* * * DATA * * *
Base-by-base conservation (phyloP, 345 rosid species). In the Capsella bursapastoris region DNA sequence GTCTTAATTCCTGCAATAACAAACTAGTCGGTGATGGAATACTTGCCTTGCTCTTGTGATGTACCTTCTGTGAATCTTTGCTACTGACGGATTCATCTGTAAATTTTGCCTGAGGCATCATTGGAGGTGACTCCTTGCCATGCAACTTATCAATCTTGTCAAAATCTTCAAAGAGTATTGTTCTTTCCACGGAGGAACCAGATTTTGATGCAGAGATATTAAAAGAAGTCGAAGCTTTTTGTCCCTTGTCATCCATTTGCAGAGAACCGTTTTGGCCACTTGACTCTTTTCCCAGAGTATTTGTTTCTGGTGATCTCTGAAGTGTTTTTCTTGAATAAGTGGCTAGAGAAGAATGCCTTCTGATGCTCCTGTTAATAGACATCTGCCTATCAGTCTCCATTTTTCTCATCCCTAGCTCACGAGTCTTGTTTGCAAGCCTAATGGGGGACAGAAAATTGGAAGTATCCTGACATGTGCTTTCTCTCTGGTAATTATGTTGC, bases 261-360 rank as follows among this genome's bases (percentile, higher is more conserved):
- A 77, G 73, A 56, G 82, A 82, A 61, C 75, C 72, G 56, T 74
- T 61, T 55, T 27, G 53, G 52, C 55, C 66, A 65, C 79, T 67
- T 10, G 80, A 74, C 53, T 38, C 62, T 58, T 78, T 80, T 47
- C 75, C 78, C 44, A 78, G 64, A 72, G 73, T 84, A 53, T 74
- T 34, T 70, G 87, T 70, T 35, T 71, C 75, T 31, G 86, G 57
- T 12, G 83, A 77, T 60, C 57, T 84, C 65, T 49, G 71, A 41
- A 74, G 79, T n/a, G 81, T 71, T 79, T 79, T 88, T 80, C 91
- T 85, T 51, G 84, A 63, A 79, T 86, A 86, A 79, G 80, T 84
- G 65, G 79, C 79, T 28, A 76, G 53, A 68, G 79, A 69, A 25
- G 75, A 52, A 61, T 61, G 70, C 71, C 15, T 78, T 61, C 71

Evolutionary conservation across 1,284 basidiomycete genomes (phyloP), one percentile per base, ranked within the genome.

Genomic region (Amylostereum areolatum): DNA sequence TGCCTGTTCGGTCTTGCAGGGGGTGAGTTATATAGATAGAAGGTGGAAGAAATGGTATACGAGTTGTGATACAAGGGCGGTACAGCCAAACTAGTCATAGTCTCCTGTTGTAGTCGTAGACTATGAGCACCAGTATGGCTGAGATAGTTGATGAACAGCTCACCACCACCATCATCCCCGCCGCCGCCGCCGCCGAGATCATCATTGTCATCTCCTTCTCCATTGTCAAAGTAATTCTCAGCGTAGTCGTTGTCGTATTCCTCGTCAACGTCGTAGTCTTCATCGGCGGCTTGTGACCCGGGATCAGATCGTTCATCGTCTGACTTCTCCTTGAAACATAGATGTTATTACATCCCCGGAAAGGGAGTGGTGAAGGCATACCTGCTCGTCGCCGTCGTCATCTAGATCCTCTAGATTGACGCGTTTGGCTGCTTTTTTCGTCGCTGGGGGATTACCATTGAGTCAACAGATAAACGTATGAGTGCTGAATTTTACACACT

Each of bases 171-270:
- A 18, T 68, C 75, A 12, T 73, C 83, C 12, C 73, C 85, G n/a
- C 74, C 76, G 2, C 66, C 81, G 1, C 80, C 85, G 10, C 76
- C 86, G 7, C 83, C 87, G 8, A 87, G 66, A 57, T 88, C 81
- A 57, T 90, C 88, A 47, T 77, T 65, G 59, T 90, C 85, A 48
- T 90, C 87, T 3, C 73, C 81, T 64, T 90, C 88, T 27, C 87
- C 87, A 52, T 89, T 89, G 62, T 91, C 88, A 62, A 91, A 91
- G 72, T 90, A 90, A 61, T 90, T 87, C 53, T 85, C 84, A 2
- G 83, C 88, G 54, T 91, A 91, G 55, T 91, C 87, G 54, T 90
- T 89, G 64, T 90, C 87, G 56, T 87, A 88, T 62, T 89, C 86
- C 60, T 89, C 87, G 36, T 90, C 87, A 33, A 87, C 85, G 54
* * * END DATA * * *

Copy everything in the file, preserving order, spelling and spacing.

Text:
Base-by-base conservation (phyloP, 345 rosid species). In the Capsella bursapastoris region DNA sequence GTCTTAATTCCTGCAATAACAAACTAGTCGGTGATGGAATACTTGCCTTGCTCTTGTGATGTACCTTCTGTGAATCTTTGCTACTGACGGATTCATCTGTAAATTTTGCCTGAGGCATCATTGGAGGTGACTCCTTGCCATGCAACTTATCAATCTTGTCAAAATCTTCAAAGAGTATTGTTCTTTCCACGGAGGAACCAGATTTTGATGCAGAGATATTAAAAGAAGTCGAAGCTTTTTGTCCCTTGTCATCCATTTGCAGAGAACCGTTTTGGCCACTTGACTCTTTTCCCAGAGTATTTGTTTCTGGTGATCTCTGAAGTGTTTTTCTTGAATAAGTGGCTAGAGAAGAATGCCTTCTGATGCTCCTGTTAATAGACATCTGCCTATCAGTCTCCATTTTTCTCATCCCTAGCTCACGAGTCTTGTTTGCAAGCCTAATGGGGGACAGAAAATTGGAAGTATCCTGACATGTGCTTTCTCTCTGGTAATTATGTTGC, bases 261-360 rank as follows among this genome's bases (percentile, higher is more conserved):
- A 77, G 73, A 56, G 82, A 82, A 61, C 75, C 72, G 56, T 74
- T 61, T 55, T 27, G 53, G 52, C 55, C 66, A 65, C 79, T 67
- T 10, G 80, A 74, C 53, T 38, C 62, T 58, T 78, T 80, T 47
- C 75, C 78, C 44, A 78, G 64, A 72, G 73, T 84, A 53, T 74
- T 34, T 70, G 87, T 70, T 35, T 71, C 75, T 31, G 86, G 57
- T 12, G 83, A 77, T 60, C 57, T 84, C 65, T 49, G 71, A 41
- A 74, G 79, T n/a, G 81, T 71, T 79, T 79, T 88, T 80, C 91
- T 85, T 51, G 84, A 63, A 79, T 86, A 86, A 79, G 80, T 84
- G 65, G 79, C 79, T 28, A 76, G 53, A 68, G 79, A 69, A 25
- G 75, A 52, A 61, T 61, G 70, C 71, C 15, T 78, T 61, C 71

Evolutionary conservation across 1,284 basidiomycete genomes (phyloP), one percentile per base, ranked within the genome.

Genomic region (Amylostereum areolatum): DNA sequence TGCCTGTTCGGTCTTGCAGGGGGTGAGTTATATAGATAGAAGGTGGAAGAAATGGTATACGAGTTGTGATACAAGGGCGGTACAGCCAAACTAGTCATAGTCTCCTGTTGTAGTCGTAGACTATGAGCACCAGTATGGCTGAGATAGTTGATGAACAGCTCACCACCACCATCATCCCCGCCGCCGCCGCCGCCGAGATCATCATTGTCATCTCCTTCTCCATTGTCAAAGTAATTCTCAGCGTAGTCGTTGTCGTATTCCTCGTCAACGTCGTAGTCTTCATCGGCGGCTTGTGACCCGGGATCAGATCGTTCATCGTCTGACTTCTCCTTGAAACATAGATGTTATTACATCCCCGGAAAGGGAGTGGTGAAGGCATACCTGCTCGTCGCCGTCGTCATCTAGATCCTCTAGATTGACGCGTTTGGCTGCTTTTTTCGTCGCTGGGGGATTACCATTGAGTCAACAGATAAACGTATGAGTGCTGAATTTTACACACT

Each of bases 171-270:
- A 18, T 68, C 75, A 12, T 73, C 83, C 12, C 73, C 85, G n/a
- C 74, C 76, G 2, C 66, C 81, G 1, C 80, C 85, G 10, C 76
- C 86, G 7, C 83, C 87, G 8, A 87, G 66, A 57, T 88, C 81
- A 57, T 90, C 88, A 47, T 77, T 65, G 59, T 90, C 85, A 48
- T 90, C 87, T 3, C 73, C 81, T 64, T 90, C 88, T 27, C 87
- C 87, A 52, T 89, T 89, G 62, T 91, C 88, A 62, A 91, A 91
- G 72, T 90, A 90, A 61, T 90, T 87, C 53, T 85, C 84, A 2
- G 83, C 88, G 54, T 91, A 91, G 55, T 91, C 87, G 54, T 90
- T 89, G 64, T 90, C 87, G 56, T 87, A 88, T 62, T 89, C 86
- C 60, T 89, C 87, G 36, T 90, C 87, A 33, A 87, C 85, G 54